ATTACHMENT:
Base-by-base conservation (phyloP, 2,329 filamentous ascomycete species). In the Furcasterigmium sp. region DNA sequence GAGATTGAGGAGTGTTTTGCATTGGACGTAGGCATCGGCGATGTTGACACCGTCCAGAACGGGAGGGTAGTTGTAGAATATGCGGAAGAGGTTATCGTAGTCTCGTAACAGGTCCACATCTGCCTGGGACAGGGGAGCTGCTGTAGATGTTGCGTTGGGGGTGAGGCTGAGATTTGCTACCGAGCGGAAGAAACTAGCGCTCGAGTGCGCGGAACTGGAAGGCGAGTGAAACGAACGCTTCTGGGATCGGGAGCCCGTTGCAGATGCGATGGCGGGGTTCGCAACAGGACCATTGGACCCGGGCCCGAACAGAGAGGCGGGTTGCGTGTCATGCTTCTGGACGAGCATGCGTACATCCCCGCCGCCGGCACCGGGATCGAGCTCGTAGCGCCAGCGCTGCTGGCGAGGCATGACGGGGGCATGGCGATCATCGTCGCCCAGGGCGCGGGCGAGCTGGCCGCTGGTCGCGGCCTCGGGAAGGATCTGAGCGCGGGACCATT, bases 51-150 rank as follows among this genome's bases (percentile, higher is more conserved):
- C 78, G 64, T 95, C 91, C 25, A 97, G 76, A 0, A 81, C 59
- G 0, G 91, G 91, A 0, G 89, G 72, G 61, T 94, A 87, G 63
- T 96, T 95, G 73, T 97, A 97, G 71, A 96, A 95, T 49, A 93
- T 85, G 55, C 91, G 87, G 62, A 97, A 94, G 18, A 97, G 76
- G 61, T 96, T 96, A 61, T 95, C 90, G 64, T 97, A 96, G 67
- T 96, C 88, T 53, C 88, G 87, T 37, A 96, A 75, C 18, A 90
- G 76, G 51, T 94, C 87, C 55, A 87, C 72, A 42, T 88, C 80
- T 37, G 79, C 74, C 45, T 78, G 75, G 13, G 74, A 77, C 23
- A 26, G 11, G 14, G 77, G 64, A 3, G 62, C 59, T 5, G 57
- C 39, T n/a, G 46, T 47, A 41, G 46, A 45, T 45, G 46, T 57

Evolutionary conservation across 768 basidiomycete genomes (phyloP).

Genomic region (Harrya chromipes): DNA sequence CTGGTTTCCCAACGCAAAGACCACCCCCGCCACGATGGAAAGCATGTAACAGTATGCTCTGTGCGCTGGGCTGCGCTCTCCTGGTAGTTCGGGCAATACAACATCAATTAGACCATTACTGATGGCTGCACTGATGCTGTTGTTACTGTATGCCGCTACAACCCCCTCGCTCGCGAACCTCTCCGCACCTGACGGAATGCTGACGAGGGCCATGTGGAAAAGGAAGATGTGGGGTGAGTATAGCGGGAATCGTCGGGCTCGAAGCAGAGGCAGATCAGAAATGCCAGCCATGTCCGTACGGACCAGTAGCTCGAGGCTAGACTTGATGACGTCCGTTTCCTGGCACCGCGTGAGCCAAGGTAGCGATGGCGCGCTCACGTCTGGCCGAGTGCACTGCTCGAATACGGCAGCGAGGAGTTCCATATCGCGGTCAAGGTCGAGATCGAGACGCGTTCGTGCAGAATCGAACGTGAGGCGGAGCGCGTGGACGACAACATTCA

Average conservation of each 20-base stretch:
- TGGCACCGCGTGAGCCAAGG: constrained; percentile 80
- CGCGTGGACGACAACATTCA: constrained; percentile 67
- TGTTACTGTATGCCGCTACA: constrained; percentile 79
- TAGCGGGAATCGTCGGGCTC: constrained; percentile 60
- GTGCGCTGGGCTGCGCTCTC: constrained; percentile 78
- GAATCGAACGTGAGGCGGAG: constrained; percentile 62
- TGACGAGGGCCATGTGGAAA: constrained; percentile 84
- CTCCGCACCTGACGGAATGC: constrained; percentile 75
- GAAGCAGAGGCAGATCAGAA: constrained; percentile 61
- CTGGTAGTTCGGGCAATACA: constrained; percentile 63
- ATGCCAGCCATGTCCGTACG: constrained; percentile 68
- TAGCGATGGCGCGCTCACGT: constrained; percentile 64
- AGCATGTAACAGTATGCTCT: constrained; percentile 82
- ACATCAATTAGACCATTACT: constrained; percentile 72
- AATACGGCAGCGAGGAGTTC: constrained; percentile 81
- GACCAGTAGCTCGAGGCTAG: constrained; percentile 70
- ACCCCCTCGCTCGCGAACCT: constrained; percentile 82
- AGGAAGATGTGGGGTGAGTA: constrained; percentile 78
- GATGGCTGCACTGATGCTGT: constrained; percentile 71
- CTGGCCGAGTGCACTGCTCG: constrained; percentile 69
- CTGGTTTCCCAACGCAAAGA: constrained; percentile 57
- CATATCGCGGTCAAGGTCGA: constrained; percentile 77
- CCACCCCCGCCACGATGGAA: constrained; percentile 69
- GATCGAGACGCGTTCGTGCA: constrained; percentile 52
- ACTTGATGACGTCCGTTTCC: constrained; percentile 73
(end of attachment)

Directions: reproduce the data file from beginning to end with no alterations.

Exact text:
Base-by-base conservation (phyloP, 2,329 filamentous ascomycete species). In the Furcasterigmium sp. region DNA sequence GAGATTGAGGAGTGTTTTGCATTGGACGTAGGCATCGGCGATGTTGACACCGTCCAGAACGGGAGGGTAGTTGTAGAATATGCGGAAGAGGTTATCGTAGTCTCGTAACAGGTCCACATCTGCCTGGGACAGGGGAGCTGCTGTAGATGTTGCGTTGGGGGTGAGGCTGAGATTTGCTACCGAGCGGAAGAAACTAGCGCTCGAGTGCGCGGAACTGGAAGGCGAGTGAAACGAACGCTTCTGGGATCGGGAGCCCGTTGCAGATGCGATGGCGGGGTTCGCAACAGGACCATTGGACCCGGGCCCGAACAGAGAGGCGGGTTGCGTGTCATGCTTCTGGACGAGCATGCGTACATCCCCGCCGCCGGCACCGGGATCGAGCTCGTAGCGCCAGCGCTGCTGGCGAGGCATGACGGGGGCATGGCGATCATCGTCGCCCAGGGCGCGGGCGAGCTGGCCGCTGGTCGCGGCCTCGGGAAGGATCTGAGCGCGGGACCATT, bases 51-150 rank as follows among this genome's bases (percentile, higher is more conserved):
- C 78, G 64, T 95, C 91, C 25, A 97, G 76, A 0, A 81, C 59
- G 0, G 91, G 91, A 0, G 89, G 72, G 61, T 94, A 87, G 63
- T 96, T 95, G 73, T 97, A 97, G 71, A 96, A 95, T 49, A 93
- T 85, G 55, C 91, G 87, G 62, A 97, A 94, G 18, A 97, G 76
- G 61, T 96, T 96, A 61, T 95, C 90, G 64, T 97, A 96, G 67
- T 96, C 88, T 53, C 88, G 87, T 37, A 96, A 75, C 18, A 90
- G 76, G 51, T 94, C 87, C 55, A 87, C 72, A 42, T 88, C 80
- T 37, G 79, C 74, C 45, T 78, G 75, G 13, G 74, A 77, C 23
- A 26, G 11, G 14, G 77, G 64, A 3, G 62, C 59, T 5, G 57
- C 39, T n/a, G 46, T 47, A 41, G 46, A 45, T 45, G 46, T 57

Evolutionary conservation across 768 basidiomycete genomes (phyloP).

Genomic region (Harrya chromipes): DNA sequence CTGGTTTCCCAACGCAAAGACCACCCCCGCCACGATGGAAAGCATGTAACAGTATGCTCTGTGCGCTGGGCTGCGCTCTCCTGGTAGTTCGGGCAATACAACATCAATTAGACCATTACTGATGGCTGCACTGATGCTGTTGTTACTGTATGCCGCTACAACCCCCTCGCTCGCGAACCTCTCCGCACCTGACGGAATGCTGACGAGGGCCATGTGGAAAAGGAAGATGTGGGGTGAGTATAGCGGGAATCGTCGGGCTCGAAGCAGAGGCAGATCAGAAATGCCAGCCATGTCCGTACGGACCAGTAGCTCGAGGCTAGACTTGATGACGTCCGTTTCCTGGCACCGCGTGAGCCAAGGTAGCGATGGCGCGCTCACGTCTGGCCGAGTGCACTGCTCGAATACGGCAGCGAGGAGTTCCATATCGCGGTCAAGGTCGAGATCGAGACGCGTTCGTGCAGAATCGAACGTGAGGCGGAGCGCGTGGACGACAACATTCA

Average conservation of each 20-base stretch:
- TGGCACCGCGTGAGCCAAGG: constrained; percentile 80
- CGCGTGGACGACAACATTCA: constrained; percentile 67
- TGTTACTGTATGCCGCTACA: constrained; percentile 79
- TAGCGGGAATCGTCGGGCTC: constrained; percentile 60
- GTGCGCTGGGCTGCGCTCTC: constrained; percentile 78
- GAATCGAACGTGAGGCGGAG: constrained; percentile 62
- TGACGAGGGCCATGTGGAAA: constrained; percentile 84
- CTCCGCACCTGACGGAATGC: constrained; percentile 75
- GAAGCAGAGGCAGATCAGAA: constrained; percentile 61
- CTGGTAGTTCGGGCAATACA: constrained; percentile 63
- ATGCCAGCCATGTCCGTACG: constrained; percentile 68
- TAGCGATGGCGCGCTCACGT: constrained; percentile 64
- AGCATGTAACAGTATGCTCT: constrained; percentile 82
- ACATCAATTAGACCATTACT: constrained; percentile 72
- AATACGGCAGCGAGGAGTTC: constrained; percentile 81
- GACCAGTAGCTCGAGGCTAG: constrained; percentile 70
- ACCCCCTCGCTCGCGAACCT: constrained; percentile 82
- AGGAAGATGTGGGGTGAGTA: constrained; percentile 78
- GATGGCTGCACTGATGCTGT: constrained; percentile 71
- CTGGCCGAGTGCACTGCTCG: constrained; percentile 69
- CTGGTTTCCCAACGCAAAGA: constrained; percentile 57
- CATATCGCGGTCAAGGTCGA: constrained; percentile 77
- CCACCCCCGCCACGATGGAA: constrained; percentile 69
- GATCGAGACGCGTTCGTGCA: constrained; percentile 52
- ACTTGATGACGTCCGTTTCC: constrained; percentile 73